And don't get me started about player/coach personality and politics. What message did Ty send DC this year besides "you sleep with my wife and you'll never see the floor"? What does Evans have to do, ("Put me in coach, I'm ready to play and I kill in practice and can jump over every guy out there and my jumper is good now!") What didn't Kanter do, ("Coach, does my age make me too young to play this game when Sap/Al is absolutely sucking shit right now?") What did Burks in fact do to get minutes? Player development starts with behind the scenes work but being the world's best understudy never makes a star if he never sees the stage in an important role.
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PostSubject: Re: [BLOG] On Game Minutes and Player Development   Tue May 21, 2013 8:32 am

MTJazz wrote:
TheMagnus wrote:
.

My own personal theory, based primarily on my own experience playing and watching basketball, but which I feel is also supported by the data (like everybody else), is player development has less (MUCH less) to do with game minutes and more to do with other factors like injuries, the system of the team, the focus and effort of the player in practice and training, and natural physical ability to name a few.

Provocative thinking for sure but I find myself virulently disagreeing on one of your central tenets. My opinion is game time >> than other development time. You cannot discount the crucible and psychological dynamic of actual game time minutes in player development beyond the simple view of "minutes". Part of player development is experience performing well under pressure, on TV, in front of 16,000 screaming fans either for or against you. Against guys who want to own you because it is a dog-eat-dog, only alpha males need apply environment. I don't care how many J's or consecutive free throws you hit in the gym after the practice or in practice - that is not game time environment, just like regular season games <<< than playoff games in terms of player development. You can't get competent at being a rotation player in simulations. Any combat veteran will tell you "war games" (practice) is not "war" (actual games), and uber-warriors are formed in battle, not pretending to kill Red Team, but doing it. Confidence is gained first by preparation (your point) but most importantly by applying that and succeeding under pressure. Development may happen happen on the bench watching games if you think like a coach but most players don't think that way. They learn by experience, being in the ring, finding zones and experiencing success under duress. You aren't going to become the leader of the pack by simply watching what the leader does - yes, it is good beta for the studious, but you have to have the chance to prove you are the real deal. And, if you are a guy like, say Burks, Evans, DC and Kanter, who clearly have done their preparation, NOT playing when the guys in front of you are not clearly superior athletes, better prepared or smarter, the opposite effect of NO MINUTES = loss of confidence/anger/distraction/WTF Coach? The point is, developing players need run to prove to others, (coaches, FO and teammates), that they are worth the investment.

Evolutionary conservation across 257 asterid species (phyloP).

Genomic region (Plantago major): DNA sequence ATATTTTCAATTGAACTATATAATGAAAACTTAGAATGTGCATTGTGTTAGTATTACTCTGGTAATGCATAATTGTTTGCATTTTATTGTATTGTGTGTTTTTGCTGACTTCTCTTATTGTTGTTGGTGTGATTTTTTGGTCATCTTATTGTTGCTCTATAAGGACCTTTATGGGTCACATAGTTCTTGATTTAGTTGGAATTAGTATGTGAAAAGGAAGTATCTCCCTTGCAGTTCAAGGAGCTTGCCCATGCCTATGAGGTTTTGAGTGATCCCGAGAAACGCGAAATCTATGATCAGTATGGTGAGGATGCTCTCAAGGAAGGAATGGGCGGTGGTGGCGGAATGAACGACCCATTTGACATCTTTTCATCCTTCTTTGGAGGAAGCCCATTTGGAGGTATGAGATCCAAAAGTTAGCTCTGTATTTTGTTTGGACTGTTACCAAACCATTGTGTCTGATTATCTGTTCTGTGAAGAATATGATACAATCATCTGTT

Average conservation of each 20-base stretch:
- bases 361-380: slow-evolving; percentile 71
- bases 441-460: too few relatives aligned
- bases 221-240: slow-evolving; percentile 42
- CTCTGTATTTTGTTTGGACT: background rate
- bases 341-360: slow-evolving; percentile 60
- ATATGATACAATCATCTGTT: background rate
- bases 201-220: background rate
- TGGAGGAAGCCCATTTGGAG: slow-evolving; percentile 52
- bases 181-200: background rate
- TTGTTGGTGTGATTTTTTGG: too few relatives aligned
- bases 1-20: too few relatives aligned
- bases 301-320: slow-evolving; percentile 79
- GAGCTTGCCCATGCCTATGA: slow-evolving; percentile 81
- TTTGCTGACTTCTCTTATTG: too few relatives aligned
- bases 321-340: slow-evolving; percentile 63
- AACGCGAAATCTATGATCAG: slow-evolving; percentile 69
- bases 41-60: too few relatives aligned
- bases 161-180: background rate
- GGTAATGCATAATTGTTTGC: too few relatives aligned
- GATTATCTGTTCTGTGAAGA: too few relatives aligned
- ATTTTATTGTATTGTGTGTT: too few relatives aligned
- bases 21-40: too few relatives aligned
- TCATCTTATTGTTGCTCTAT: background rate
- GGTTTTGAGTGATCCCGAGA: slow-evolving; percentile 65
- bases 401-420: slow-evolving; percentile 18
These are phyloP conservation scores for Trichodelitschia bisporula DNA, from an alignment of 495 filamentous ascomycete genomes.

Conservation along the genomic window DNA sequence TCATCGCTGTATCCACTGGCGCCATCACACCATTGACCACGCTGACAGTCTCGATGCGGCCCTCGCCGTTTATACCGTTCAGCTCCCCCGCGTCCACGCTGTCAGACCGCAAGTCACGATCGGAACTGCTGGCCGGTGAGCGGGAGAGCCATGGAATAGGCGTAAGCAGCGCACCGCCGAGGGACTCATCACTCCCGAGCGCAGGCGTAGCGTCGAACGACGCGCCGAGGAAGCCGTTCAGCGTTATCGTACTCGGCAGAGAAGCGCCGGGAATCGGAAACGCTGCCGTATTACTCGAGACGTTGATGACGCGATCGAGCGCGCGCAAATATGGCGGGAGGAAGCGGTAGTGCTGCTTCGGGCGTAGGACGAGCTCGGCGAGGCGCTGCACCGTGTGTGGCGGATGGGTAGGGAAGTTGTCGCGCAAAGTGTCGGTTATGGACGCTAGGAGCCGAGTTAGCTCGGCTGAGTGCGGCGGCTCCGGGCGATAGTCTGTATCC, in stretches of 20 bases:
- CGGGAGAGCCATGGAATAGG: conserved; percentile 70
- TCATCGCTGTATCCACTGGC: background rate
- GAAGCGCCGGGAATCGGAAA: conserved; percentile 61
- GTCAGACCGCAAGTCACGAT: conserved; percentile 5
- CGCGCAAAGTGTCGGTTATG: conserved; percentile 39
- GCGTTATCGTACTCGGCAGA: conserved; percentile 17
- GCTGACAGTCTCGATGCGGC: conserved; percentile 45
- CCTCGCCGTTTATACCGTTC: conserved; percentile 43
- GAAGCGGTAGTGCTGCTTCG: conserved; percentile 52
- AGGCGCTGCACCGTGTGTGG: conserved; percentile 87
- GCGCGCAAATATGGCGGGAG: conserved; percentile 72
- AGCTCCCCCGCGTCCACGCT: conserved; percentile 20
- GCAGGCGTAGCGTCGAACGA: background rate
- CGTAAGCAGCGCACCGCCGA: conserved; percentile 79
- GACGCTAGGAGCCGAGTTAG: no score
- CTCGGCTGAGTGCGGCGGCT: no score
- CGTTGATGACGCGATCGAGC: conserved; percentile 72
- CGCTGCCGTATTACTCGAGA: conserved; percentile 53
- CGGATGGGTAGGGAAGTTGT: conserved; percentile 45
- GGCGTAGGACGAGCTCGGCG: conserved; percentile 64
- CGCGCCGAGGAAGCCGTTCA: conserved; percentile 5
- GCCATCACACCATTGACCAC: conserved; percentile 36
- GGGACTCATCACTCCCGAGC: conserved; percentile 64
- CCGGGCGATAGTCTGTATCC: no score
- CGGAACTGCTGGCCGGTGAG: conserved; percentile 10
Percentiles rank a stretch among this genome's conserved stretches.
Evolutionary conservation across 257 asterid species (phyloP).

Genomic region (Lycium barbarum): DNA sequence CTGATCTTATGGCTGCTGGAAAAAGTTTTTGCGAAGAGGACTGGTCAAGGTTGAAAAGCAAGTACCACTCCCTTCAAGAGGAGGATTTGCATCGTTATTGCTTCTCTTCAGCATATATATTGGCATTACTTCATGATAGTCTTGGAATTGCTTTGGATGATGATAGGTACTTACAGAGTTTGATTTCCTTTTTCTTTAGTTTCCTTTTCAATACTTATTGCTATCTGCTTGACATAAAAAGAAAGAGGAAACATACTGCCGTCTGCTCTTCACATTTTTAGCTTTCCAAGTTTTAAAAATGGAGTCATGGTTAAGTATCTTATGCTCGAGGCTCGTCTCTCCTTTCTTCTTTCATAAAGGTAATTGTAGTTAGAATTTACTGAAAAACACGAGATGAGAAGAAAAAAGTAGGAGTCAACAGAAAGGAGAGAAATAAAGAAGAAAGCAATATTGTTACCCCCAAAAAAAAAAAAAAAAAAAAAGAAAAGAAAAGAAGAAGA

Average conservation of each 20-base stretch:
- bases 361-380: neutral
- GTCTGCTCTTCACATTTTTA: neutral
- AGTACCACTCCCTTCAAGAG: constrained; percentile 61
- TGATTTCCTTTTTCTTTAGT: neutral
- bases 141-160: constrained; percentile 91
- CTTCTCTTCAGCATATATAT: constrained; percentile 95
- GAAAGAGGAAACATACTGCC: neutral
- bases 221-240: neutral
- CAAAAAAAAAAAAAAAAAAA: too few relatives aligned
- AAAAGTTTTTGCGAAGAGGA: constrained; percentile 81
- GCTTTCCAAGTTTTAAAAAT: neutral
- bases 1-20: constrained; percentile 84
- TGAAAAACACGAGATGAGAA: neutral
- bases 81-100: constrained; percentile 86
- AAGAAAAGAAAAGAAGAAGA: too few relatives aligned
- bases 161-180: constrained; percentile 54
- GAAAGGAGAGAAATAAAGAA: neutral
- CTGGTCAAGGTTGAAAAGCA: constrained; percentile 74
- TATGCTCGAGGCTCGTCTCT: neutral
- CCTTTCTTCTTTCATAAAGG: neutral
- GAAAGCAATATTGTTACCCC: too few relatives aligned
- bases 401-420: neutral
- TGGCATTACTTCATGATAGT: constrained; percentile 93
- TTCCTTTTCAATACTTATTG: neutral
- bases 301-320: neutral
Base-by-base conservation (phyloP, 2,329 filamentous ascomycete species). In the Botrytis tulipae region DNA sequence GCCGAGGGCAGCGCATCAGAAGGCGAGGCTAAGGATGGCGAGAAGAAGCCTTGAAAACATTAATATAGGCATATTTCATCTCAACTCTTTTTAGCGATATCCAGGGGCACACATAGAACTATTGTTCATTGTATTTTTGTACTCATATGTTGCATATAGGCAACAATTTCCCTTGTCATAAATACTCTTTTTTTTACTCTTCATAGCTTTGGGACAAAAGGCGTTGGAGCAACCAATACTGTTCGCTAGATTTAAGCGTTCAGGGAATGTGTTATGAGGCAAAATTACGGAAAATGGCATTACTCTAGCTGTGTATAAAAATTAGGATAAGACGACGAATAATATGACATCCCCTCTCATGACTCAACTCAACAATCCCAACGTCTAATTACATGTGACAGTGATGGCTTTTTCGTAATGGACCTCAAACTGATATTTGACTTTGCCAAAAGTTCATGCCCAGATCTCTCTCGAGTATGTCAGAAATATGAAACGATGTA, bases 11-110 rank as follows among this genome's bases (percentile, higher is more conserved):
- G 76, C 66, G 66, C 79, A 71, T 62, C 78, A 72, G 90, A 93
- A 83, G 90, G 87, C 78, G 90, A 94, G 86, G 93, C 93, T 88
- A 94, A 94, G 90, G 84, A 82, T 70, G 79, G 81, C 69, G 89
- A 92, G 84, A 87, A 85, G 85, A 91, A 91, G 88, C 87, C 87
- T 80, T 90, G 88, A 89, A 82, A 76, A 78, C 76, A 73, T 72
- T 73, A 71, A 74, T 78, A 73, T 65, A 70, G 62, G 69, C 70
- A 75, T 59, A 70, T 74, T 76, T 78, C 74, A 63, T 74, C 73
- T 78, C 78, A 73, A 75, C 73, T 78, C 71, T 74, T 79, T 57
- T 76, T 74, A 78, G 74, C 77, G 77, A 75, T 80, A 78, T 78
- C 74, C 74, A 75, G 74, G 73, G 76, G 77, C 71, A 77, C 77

And don't get me started about player/coach personality and politics. What message did Ty send DC this year besides "you sleep with my wife and you'll never see the floor"? What does Evans have to do, ("Put me in coach, I'm ready to play and I kill in practice and can jump over every guy out there and my jumper is good now!") What didn't Kanter do, ("Coach, does my age make me too young to play this game when Sap/Al is absolutely sucking shit right now?") What did Burks in fact do to get minutes? Player development starts with behind the scenes work but being the world's best understudy never makes a star if he never sees the stage in an important role.

I think that this is probably the prevailing view. I find it interesting that we mostly agree on the real value of game minutes, we just have very different ideas of what the value of that is to the development of young players.

My argument and point is that all of that is important, but it's not going to change who or what a player actually is, and it will have little effect one what he can produce when called upon. To borrow your example, Warriors are not made in battle, they are trained before they ever reach the battle field to be soldiers. They are PROVEN on the battle field.